Get-rich-quick courses becoming get-debt-quick schemes

By Kim Ngan   May 1, 2023 | 07:45 pm PT
Get-rich-quick courses becoming get-debt-quick schemes
Online advertisements about courses promising to teach attendees to get rich on social media have become increasingly popular in Vietnam. Illustration photo by Pexels
Many netizens with dreams of becoming millionaires overnight followed “specialists” on the Internet only to find themselves in crippling debt.

Online advertisements about courses promising to teach attendees to get rich on social media, in which self-proclaimed finance specialists promise to help attendees earn hundreds or even thousands of dollars a week, have become increasingly popular in Vietnam.

Thuan from Dong Thapa came across such an ad recently. He was promised that he would earn a profit of VND800 million ($34,122) within a year, provided that he spent $3,000 on the course. In exchange, he would be taught about cryptocurrency market technical analysis, which would then help him to make money from trading.

"They said that after signing up for the online course, I would be thoroughly instructed by the teacher. My $4,000 would then become $40,000," Thuan said.

Thuan agreed to join. Not long after that, he realized the sad truth. "Things delivered by the teacher were broad, confusing, and hard to understand. When I asked for explanations, the teacher didn’t even reply," Thuan recalled.

Course attendees like Thuan were required to do exactly what the teacher said. In other words, the only thing they could do was spend money on buying what their teacher mentioned. Those who violated this rule would be permanently removed from the chat group.

Thuan spent his money this way on the faulty course for a year and found himself accruing constant losses instead of profits. Eventually he spoke up and was kicked out of the group.

The money losses aside, Thuan also struggled as his mother cut ties with him and he had no choice other than work as a construction worker or street vendor to pay the debts he borrowed for course fees. He told VnExpress that he borrowed VND400 million (around US$17 thousand) from his relatives and the bank to pay for that course.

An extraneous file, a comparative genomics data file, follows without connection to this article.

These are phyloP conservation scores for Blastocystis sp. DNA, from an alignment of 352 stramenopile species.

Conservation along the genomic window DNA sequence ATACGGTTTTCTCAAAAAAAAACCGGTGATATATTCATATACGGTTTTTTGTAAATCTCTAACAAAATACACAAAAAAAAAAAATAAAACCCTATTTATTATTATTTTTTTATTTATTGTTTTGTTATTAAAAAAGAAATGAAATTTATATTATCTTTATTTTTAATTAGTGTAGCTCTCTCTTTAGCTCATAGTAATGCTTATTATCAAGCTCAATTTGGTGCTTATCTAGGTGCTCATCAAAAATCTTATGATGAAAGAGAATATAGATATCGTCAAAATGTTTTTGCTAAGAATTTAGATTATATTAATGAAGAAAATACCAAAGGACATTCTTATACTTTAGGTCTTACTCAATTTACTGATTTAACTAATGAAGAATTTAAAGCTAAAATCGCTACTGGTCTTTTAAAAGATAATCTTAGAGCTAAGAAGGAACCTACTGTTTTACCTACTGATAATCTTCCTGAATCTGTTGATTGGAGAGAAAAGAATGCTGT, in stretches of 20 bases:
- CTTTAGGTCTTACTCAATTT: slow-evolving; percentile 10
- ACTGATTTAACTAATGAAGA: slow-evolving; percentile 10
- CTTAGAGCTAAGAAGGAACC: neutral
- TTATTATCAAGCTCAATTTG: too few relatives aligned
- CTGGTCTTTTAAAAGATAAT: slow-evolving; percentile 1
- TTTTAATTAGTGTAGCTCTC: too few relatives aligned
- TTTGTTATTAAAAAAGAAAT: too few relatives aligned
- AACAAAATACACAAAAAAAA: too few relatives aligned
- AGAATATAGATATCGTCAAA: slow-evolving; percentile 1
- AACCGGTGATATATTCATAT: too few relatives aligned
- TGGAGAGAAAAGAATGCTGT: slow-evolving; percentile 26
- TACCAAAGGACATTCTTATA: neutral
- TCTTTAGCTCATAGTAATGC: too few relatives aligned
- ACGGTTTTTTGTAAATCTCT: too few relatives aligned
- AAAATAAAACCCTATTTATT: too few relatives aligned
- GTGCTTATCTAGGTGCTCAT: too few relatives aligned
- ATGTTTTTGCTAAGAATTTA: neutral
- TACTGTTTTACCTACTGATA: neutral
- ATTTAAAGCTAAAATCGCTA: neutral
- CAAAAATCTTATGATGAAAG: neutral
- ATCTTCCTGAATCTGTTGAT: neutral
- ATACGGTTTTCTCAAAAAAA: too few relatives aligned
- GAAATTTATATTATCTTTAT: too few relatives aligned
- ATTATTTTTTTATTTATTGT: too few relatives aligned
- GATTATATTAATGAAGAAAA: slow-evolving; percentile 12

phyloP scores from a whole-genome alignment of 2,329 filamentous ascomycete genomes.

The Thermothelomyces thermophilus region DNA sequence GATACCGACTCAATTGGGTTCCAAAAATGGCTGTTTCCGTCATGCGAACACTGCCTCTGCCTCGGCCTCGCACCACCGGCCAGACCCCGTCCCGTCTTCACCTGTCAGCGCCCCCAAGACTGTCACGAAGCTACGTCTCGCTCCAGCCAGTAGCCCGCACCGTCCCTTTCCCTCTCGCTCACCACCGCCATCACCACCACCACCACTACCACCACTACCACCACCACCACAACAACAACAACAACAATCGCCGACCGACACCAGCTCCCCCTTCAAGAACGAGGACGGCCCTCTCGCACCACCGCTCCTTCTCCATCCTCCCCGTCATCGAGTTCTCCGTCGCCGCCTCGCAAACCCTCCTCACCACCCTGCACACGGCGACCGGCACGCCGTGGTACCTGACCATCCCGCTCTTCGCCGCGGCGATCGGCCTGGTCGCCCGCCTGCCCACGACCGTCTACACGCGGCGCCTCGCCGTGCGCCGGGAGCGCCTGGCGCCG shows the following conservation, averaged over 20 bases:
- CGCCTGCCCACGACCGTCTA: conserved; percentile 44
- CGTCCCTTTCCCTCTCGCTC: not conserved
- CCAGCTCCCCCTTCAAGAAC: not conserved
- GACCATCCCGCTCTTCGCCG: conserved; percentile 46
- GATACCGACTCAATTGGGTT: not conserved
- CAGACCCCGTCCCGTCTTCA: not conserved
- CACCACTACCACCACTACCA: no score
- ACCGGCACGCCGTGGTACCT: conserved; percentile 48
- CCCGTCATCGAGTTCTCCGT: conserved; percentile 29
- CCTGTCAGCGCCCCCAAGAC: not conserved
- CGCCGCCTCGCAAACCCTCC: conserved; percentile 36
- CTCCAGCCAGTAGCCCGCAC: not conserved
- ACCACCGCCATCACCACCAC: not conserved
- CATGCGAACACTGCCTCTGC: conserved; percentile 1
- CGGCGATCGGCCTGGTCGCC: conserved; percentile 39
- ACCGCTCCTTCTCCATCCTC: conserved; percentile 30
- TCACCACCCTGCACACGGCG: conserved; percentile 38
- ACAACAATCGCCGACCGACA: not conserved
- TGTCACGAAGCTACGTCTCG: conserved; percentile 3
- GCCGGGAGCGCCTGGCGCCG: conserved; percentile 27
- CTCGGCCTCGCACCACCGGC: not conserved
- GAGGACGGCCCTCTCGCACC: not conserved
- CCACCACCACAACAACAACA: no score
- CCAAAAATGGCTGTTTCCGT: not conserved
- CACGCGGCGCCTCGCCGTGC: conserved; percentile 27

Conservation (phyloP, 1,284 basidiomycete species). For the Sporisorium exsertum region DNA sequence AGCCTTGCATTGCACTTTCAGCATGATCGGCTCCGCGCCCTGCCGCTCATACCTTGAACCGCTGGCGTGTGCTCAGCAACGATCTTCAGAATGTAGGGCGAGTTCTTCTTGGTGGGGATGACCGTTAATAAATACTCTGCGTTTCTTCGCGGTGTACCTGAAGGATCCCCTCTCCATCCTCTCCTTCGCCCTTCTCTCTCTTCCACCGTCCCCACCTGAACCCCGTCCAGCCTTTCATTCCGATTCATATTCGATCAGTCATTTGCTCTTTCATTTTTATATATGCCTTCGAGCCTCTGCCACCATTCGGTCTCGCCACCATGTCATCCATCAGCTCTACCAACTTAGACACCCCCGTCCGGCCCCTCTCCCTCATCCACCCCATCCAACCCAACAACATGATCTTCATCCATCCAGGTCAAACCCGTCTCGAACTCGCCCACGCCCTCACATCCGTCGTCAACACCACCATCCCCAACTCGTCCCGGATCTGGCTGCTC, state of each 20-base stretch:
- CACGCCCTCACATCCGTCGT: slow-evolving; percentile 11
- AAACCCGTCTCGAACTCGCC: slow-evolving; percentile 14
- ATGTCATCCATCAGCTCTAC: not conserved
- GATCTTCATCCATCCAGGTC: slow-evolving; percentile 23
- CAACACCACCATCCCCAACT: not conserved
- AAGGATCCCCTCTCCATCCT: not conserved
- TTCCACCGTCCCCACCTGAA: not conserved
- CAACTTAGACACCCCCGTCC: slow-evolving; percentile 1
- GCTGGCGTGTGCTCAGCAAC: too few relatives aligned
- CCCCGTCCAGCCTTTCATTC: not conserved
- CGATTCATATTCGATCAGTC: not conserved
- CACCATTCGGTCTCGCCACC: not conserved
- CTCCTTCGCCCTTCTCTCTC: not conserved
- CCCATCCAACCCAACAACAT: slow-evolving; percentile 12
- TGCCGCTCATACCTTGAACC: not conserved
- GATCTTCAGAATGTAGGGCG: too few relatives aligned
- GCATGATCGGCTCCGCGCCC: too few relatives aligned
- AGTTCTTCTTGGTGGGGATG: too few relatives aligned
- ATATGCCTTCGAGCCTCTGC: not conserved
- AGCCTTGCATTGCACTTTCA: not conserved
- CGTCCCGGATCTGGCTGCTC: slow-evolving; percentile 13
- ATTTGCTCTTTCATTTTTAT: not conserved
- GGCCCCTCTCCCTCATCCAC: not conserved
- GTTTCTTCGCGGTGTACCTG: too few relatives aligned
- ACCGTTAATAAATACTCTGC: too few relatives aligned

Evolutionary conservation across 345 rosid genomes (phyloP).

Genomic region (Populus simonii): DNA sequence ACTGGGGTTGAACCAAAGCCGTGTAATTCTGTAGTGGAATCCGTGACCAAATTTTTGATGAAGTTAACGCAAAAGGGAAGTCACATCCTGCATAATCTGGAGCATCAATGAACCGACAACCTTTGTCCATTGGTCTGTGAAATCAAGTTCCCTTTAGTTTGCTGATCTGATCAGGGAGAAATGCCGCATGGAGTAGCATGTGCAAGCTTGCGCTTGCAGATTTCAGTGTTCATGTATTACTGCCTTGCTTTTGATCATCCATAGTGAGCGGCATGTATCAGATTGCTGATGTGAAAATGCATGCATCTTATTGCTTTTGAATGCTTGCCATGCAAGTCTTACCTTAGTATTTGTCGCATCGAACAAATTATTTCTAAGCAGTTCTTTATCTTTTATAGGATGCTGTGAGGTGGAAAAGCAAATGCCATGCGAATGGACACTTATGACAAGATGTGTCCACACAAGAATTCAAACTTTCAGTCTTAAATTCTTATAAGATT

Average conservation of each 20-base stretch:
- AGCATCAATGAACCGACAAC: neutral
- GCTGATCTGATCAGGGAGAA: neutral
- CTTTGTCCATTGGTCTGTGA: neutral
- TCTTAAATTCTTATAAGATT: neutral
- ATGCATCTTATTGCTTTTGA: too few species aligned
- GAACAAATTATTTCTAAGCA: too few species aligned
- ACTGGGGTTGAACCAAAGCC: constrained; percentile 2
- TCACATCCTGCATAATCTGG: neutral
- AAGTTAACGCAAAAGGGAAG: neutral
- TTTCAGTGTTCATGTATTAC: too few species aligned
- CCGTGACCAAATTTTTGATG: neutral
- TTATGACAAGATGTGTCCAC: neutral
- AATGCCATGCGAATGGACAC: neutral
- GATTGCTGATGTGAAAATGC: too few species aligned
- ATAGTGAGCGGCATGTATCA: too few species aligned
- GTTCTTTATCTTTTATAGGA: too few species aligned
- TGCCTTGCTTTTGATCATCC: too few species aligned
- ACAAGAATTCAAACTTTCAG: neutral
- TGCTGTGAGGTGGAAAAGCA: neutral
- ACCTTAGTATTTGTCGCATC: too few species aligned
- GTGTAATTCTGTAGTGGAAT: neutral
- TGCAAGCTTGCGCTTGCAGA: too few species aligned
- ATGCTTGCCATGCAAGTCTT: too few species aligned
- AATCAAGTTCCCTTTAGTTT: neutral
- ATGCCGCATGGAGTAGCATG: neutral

"I got depressed and had no interest in working anymore," Thuan recalled.

Similar to Thuan, Phu struggled after attending a get-rich course. After joining the course for only half a month and trusting the "fake" teacher, he lost VND800 million (around US$34 thousand). His dream of being rich also turned into a debt of billions of dong.

"Things the teacher said were too complicated and I couldn’t understand," Phu said.

Both Thuan and Phu thought about ending their lives several times to escape their debts. "I suffered from insomnia and thought negatively about everything. There were times I wanted to take my own life as a solution," Thuan recalled.

Specialists attribute the increasing number of young people dreaming to become rich to the rise of the inflation rate. They are willing to quit their jobs to be a full-time "investor" in hopes of achieving that goal, hopefully quickly. Insider reported in a recent survey that 34% of Gen Z Internet users believe in financial advice they find online, just like Thuan.

Compared to that, only 24% actually communicate with professional consultants. Meanwhile, as Paxful researched 1,212 videos on TikTok, they found out that one in every seven pieces of advice was superstitious instead of scientific.

According to psychologist Trinh Trung Hoa, it’s normal for people to want to become rich. However, many scammers have taken advantage of this desire to lure people into thinking that they are becoming rich and successful while they’re actually getting worse into debt.

Phan Dung Khanh, Head of Investment Advisory at Maybank Investment Bank, who has been active in the finance field for 23 years, noted that there is no ultimate profit formula that could apply to everyone to help them make profits.

"There are no shortcuts and no formula for becoming rich," claimed Khanh.

He also warned that sweet promises offered by self-proclaimed specialists on social media are often ambiguous, or even fabricated to lure audiences into buying the channel owners’ digital books or courses.

Another loophole taken advantage of by these scammers is the fact that online advertising in Vietnam has not been well-regulated yet, according to Le Nhu Tien, former Deputy Head of the National Assembly Committee of Youth, Education, and Teenagers.

Because of the lack of oversight, the Internet is filled with advertisements that offer promises to help the attendees become rich, to improve their skills, and to change the attendee’s destiny.

Tien has suggested the Ministry of Education and Training to regularly employ quality assessment and make sure that those courses are delivered as promised. The public should be cautious when encountering these kinds of content, as there have been too many real-life cases of taking on massive debts instead of earning money as promised.

Thuan now considers his financial losses the price he had to pay for participating in a field that he didn’t know well. He wants to resume his rice selling business and drop the desire to make money quickly.

"It was my fault, when I was too greedy and ignorant," he said. "I will give up on trading cryptocurrencies, as I received nothing but grief from it."

go to top